Bad Sports sound as if they’ve been having late night, after work meetings discussing the finer points of the Nerves and the Urinals over half a carton of smokes and a case of: insert the name of your favorite cheap domestic beer here. Early Ramones also isn’t merely a reference here. It’s a way of life. And the Sports clearly adhere to that motto. This record gets better with every listen. –Juan Espinosa (Douche Master)

Bra: CD/LP
A power pop explosion that brings to mind a wide range of bands including The Saints, The Buzzcocks, Big Eyes, and The Posies, to name a few, that came to mind when listening to this. It’s not a bad album and there are a handful of decent songs to be found on Bra, although not enough to keep me fully engaged from start to finish—although if it’s on while I’m working then I’m oddly happy to listen to this a few times over. –Guest Contributor (Dirtnap, mail@dirtnaprecs.com, dirtnaprecs.com)

Bras: CD
Bad sports bras are a funny concept. All sports bras are bad in my opinion; it’s a very unflattering look that’s all business. I’ve seen these guys’ name around for a while (this is their third LP) but hadn’t come around to listening to them until I received this CD. Bras was produced by Mark Ryan and Jeff Burke from the Marked Men and if you’re into them at all, you’ll love this record. This is a great punk rock record with a poppy, upbeat sound. The songs are catchy and fun with no bullshit messages or preachy opinions, just a good time. There’s a little bit of everything on here from power pop to ‘70s punk. If you like the ‘70s CBGB’s sound, old Posh Boys bands, and Dirtnap bands you’ll love this record.  –Ryan Nichols (Dirtnap)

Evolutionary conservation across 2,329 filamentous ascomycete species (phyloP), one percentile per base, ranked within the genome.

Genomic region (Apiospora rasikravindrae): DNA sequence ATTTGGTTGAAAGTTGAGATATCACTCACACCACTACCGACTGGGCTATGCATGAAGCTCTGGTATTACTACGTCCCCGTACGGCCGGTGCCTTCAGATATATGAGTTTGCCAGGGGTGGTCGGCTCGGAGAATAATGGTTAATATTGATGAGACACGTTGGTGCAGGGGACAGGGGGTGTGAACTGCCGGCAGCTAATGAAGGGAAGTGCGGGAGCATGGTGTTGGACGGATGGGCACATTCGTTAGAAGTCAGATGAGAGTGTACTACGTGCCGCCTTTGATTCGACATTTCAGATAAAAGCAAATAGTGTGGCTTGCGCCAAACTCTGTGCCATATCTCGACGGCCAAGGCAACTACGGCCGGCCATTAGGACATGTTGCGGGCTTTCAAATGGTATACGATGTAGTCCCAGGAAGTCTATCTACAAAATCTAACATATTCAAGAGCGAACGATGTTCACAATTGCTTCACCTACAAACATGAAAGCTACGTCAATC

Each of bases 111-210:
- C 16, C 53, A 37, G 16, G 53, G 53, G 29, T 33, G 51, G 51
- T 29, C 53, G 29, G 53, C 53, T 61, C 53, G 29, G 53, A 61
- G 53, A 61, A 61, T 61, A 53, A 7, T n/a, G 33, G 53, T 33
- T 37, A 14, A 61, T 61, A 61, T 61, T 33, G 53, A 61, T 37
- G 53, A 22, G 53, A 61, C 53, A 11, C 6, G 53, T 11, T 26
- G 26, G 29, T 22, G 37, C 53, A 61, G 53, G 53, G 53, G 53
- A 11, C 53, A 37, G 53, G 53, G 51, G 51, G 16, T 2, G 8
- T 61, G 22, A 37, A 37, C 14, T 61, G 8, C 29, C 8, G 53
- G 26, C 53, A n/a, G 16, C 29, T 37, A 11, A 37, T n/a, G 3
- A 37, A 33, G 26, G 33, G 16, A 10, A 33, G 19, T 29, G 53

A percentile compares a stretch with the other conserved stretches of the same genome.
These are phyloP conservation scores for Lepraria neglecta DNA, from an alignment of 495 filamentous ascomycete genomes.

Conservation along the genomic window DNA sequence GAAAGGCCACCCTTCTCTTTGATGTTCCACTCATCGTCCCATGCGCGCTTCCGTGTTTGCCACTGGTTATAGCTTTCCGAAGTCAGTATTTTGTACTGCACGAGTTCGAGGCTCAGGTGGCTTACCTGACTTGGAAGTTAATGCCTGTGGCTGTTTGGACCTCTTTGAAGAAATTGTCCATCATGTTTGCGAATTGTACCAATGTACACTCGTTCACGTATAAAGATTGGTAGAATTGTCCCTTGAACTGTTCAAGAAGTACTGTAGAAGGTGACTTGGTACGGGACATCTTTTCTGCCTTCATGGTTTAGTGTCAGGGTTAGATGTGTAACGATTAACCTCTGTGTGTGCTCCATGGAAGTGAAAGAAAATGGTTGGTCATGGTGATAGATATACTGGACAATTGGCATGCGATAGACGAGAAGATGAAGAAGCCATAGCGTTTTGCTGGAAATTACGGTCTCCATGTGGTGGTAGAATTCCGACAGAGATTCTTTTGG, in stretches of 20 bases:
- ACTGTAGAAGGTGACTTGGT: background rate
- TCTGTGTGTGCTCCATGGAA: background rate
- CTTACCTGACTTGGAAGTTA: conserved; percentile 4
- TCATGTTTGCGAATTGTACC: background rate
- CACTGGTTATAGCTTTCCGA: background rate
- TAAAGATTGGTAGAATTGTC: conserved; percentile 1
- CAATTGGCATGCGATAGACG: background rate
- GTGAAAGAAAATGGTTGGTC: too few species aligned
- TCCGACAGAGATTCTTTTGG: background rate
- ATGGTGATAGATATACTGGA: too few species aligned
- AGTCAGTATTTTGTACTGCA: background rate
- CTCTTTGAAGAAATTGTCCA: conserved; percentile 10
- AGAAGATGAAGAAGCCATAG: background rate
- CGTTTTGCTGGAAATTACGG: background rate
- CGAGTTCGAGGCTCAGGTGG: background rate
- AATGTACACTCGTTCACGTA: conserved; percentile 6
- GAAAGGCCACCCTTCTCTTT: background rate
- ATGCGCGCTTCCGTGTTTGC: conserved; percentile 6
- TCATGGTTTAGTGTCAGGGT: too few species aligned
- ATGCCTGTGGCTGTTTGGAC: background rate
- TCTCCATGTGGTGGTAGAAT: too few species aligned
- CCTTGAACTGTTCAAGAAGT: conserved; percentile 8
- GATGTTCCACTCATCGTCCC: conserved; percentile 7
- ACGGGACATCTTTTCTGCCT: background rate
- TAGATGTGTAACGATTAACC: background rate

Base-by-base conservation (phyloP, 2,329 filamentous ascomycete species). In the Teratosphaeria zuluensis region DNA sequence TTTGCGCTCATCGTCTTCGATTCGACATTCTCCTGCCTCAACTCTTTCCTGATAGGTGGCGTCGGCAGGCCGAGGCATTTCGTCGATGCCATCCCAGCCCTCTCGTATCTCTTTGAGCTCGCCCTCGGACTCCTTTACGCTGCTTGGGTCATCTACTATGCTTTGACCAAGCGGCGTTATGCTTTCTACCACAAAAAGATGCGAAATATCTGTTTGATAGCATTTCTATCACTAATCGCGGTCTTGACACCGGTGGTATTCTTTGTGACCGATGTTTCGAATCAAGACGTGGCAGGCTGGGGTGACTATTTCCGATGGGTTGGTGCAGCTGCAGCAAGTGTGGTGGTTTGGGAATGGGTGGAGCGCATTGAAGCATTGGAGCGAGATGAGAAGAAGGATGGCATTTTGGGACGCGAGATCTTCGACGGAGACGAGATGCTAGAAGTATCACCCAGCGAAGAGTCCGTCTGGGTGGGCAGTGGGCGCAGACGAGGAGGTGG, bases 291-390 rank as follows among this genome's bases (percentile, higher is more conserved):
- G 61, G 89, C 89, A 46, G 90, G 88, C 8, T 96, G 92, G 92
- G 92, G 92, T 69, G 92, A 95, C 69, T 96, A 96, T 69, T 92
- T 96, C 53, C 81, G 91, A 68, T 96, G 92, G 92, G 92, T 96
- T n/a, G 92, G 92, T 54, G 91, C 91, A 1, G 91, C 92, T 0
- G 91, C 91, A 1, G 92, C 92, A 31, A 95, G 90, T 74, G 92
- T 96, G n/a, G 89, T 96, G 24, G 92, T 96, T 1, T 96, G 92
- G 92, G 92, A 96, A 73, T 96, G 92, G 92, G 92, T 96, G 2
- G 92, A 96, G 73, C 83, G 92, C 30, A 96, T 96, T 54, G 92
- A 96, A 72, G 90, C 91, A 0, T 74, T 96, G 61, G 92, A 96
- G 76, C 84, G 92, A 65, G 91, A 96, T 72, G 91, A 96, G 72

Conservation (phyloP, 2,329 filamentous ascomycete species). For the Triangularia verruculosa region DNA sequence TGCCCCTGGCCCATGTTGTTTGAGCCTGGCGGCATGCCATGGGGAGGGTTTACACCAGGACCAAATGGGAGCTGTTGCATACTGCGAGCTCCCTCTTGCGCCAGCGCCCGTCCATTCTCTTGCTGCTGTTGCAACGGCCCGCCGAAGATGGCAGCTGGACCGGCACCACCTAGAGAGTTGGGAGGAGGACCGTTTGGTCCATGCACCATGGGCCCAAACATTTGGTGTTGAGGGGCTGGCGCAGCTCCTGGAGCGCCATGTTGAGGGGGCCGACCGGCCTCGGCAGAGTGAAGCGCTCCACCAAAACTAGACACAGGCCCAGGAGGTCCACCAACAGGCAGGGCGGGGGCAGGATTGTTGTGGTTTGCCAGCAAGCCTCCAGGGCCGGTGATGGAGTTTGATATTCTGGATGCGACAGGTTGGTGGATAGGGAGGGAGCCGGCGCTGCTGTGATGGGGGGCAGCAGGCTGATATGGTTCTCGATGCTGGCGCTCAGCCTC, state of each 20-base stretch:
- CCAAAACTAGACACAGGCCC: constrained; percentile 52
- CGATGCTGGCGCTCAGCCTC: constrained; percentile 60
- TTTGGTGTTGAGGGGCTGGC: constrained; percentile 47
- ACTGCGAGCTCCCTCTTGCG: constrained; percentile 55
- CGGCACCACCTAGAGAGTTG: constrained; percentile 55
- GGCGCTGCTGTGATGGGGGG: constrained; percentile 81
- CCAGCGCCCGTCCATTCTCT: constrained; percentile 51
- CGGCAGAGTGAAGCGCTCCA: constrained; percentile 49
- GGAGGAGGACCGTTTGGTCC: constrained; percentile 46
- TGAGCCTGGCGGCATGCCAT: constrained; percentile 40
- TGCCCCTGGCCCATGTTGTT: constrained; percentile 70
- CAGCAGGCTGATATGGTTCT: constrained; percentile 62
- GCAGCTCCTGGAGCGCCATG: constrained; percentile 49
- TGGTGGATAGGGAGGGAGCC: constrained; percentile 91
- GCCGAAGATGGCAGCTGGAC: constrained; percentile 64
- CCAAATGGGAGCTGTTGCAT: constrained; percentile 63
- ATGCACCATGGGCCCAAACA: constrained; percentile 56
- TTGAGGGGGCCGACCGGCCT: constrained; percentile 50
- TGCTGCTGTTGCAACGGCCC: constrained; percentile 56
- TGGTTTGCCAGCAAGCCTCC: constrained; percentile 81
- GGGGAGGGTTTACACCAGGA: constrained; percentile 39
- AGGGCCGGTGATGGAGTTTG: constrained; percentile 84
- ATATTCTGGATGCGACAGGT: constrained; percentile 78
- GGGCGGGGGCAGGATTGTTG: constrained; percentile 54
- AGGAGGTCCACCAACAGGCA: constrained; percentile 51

Dirty Hole: 7”
Man, I was so into this before I discovered it’s at 33 and not 45. Bummer. Amateurish, thrashy scuzz hardcore from Aarhus, Denmark. It’s not bad, but if I have to look at actual pictures of your balls and asshole in your artwork I better fucking love your music. You just can’t un-see that shit.  –Camylle Reynolds (Halshugga, halshuggarecords.tictail)

I Was a Teenage Jack the Ripper: 7” EP
Eighties-tinged hardcore that sounds like they’re paddling for that spot between Negative Approach and Bad Posture. Tunes are solid, ADD length, and appropriately primitive. Also includes a sloppy cover of “Summertime Blues.” –Jimmy Alvarado (feralkidrecords.com)